Neurotransmitters (NTs) and neuropeptides (NP), having various physiological effects have also been implicated in cognitive functions such as learning and memory. The peptides include corticotropin releasing factor, urocortin, neuropeptide Y, vasoactive intestinal polypeptide, neurotensin, galanin, opioid peptides, tachykinins, nociceptin, oxytocin, vasopressin, and angiotensin. In addition to their many physiological functions, NTs elicit psychic effects on mood (anxiety and depression) and memory.

For example oxytocin is cyclic nona-peptides (9 aa), capable of eliciting numerous physiological responses [lactation, blood coagulation (factor VIII)]. It also affects cognitive functions related to memory as well as to emotions love, mood, appetite, sexual behavior, social behavior. The 3-D structure of complexes of oxytocin with Cu+2 and Zn+2 and insulin have been described. For example, the groups in oxytocin, which participates in the formation of these complexes can also permit the formation of mixed metal complexes with cuinfo. The metal complexing moieties (indicated be arrows in Figure 7) include: the amino terminal Cys1 group, the disulfide bond between Cys1 and Cys6, the phenol group of Tyr2, the carboxamide groups of Gln4 and Asn5, and the terminal carboxamide group of Gly9. In addition the peptide bonds constitute multiple metal bonding ligands.

A set of cuinfo might be represented as adjacent units adorned by redox or NT tags.

Discussion

Memory is a mental function that permits recall of past events, to guide future behavior. One could say: “No cognition without memory.” How are different memories assigned value or significance? What are the molecular-scale details? What are the molecular encoders of emotions or feeling (James, 1884; Langer, 1967)?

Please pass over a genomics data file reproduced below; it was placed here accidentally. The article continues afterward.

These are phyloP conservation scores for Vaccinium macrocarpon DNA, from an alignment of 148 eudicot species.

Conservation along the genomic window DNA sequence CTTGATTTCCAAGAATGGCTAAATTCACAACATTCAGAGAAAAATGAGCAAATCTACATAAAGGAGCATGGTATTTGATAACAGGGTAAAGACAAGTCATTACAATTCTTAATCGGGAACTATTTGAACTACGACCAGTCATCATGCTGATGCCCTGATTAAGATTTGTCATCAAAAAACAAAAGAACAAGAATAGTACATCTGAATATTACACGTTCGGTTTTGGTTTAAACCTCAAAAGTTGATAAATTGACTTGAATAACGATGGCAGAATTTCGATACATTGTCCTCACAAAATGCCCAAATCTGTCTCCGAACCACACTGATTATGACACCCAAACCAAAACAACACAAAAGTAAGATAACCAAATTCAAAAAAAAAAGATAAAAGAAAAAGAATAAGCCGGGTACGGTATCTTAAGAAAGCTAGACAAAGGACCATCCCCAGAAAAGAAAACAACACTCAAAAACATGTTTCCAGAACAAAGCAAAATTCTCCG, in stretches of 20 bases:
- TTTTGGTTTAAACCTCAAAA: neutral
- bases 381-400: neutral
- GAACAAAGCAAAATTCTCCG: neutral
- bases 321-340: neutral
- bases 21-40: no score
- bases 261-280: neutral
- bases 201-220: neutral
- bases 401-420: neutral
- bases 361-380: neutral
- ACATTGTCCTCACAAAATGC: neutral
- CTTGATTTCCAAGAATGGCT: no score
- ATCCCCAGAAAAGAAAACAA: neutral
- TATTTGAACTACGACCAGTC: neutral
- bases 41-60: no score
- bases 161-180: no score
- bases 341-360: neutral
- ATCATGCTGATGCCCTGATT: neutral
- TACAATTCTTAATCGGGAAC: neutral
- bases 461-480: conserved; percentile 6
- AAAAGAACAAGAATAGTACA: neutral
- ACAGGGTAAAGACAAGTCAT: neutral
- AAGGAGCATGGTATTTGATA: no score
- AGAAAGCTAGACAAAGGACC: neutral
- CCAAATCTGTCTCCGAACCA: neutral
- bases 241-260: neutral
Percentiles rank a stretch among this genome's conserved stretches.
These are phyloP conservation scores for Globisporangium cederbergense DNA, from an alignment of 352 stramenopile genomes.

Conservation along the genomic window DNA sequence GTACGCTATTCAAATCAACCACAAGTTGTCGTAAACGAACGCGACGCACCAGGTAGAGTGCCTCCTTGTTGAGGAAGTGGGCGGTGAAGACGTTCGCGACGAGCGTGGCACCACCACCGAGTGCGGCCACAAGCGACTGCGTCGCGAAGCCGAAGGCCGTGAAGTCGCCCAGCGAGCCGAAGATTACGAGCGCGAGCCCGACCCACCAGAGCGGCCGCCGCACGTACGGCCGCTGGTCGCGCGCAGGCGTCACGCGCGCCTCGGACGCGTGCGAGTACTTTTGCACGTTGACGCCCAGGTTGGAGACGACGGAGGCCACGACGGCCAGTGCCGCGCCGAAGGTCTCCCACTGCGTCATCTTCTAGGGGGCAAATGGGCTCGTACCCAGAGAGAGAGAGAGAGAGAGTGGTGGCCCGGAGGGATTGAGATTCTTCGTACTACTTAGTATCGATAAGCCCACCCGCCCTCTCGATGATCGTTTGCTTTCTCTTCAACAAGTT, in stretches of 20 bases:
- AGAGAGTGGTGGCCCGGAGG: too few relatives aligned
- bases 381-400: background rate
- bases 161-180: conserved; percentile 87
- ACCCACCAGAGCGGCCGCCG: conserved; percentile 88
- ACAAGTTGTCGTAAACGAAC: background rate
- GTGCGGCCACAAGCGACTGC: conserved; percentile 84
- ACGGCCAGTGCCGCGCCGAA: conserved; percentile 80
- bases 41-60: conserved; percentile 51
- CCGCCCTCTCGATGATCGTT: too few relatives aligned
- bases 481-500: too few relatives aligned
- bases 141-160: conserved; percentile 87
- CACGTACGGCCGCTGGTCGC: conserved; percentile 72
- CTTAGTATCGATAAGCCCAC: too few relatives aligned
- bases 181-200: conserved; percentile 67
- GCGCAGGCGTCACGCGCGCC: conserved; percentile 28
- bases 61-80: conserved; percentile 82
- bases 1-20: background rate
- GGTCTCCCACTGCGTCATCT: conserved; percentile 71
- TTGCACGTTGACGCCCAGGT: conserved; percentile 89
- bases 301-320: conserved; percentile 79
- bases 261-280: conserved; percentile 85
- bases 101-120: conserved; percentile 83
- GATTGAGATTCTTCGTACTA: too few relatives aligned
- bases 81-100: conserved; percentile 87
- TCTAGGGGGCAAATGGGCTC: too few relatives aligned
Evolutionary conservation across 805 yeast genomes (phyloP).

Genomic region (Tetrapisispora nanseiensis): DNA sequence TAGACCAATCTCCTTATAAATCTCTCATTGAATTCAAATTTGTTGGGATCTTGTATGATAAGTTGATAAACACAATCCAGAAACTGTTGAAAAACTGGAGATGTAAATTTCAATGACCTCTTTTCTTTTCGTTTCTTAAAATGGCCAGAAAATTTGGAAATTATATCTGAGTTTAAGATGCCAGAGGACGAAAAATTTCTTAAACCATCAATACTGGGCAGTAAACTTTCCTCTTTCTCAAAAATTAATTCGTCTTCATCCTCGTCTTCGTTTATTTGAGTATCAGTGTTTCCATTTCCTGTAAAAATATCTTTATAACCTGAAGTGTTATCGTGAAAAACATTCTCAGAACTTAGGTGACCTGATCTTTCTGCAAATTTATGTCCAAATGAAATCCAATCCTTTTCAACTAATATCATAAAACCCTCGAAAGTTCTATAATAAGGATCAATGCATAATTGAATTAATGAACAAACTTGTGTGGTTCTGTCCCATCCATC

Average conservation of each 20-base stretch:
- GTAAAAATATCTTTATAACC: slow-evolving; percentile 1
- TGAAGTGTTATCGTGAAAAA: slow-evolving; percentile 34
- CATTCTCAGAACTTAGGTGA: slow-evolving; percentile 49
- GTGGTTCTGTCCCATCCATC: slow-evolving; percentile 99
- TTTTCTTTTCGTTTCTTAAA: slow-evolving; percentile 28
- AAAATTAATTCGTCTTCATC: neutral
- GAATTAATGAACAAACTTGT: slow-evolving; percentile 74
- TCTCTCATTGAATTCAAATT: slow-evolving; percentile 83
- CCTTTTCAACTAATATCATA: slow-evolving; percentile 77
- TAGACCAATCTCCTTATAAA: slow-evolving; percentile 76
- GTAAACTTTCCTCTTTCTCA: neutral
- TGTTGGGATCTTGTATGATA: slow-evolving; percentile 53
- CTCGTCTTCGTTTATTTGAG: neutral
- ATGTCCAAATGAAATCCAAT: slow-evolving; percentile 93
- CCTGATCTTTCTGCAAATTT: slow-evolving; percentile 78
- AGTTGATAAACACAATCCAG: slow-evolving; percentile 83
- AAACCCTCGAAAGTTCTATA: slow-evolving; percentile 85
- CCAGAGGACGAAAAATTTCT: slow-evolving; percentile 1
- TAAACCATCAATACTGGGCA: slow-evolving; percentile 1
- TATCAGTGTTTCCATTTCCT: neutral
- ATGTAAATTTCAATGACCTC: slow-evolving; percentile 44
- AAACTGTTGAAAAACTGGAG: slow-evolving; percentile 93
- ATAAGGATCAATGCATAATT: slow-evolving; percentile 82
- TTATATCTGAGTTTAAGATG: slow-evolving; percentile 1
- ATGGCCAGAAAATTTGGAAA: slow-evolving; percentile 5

We point out that the NTs elicit not only physiologic effects but concommitantly elicit psychic effects described as emotions (see Table 2). For the purposes of discussing memory, the NTs can be considered to be the encoders of emotions. With the exception of acetylcholine and muscarine, which both express a tetra-substituted ammonium moiety and are true cations regardless of the pH, the other NTs are all electron donors, capable of forming ternary, metal-centered complexes, described as cuinfo:NT.

Consider the computer using binary code. Each bit is anonymous, (100111001110), exhibiting no flavor, color, value or priority, one over the other. The Turing machine computes (performs a series of discrete procedures) inexorably according to the laws of logic, mathematics and communication theory, with no emotional context (Boole, 1853; Turing, 1950) or survival import. The NTs provide the neural system with a novel encoding modality that is missing in binary codes, the emotive option for encoding cog-info, critical for providing value and significance to the memory consolidated from tagged cuinfo:NT, aiding survival.

The brain is first and foremost an emotive organ, mentating emotionally with combinatorially large sets of chemical “encoders” (Lehn, 2002, 2012) to ensure survival. Emotions such as fear, anger, love, etc., drive behavior, are the “coins of significance,” which provide a priority value to cog-info, are strongly remembered.

We may not be able to penetrate the realm of subjective experience, but we can describe the molecular correlates and chemical dispositions of psychical processes (mentation) of which memory is an example. The molecular correlates of emotions could be considered to be encoded by NTs (Tables 1, 2), relatively small molecules that are secreted into the nECM by activated neurons, as part of non-synaptic “chemical signaling” (volume transmission) (Wu et al., 2004; Delgado et al., 2006; Ortega et al., 2007; Syková and Nicholson, 2008; Adlard et al., 2010; Vizi et al., 2010; Kaler, 2011; Sadiq et al., 2012; Trueta and De-Miguel, 2012; Goyal and Chaudhury, 2013; Vizi, 2013). Vesicles containing psychoactive neurometals (Al, Ca, Co, Cu, Fe, Mg, Mn, Zn) are also released by the neuron into the nECM upon firing, combinatorially encoding cog-info as cuinfo, ternary (mixed) complexes capable of combing with NTs, described by the iconographic notations in Figures 48.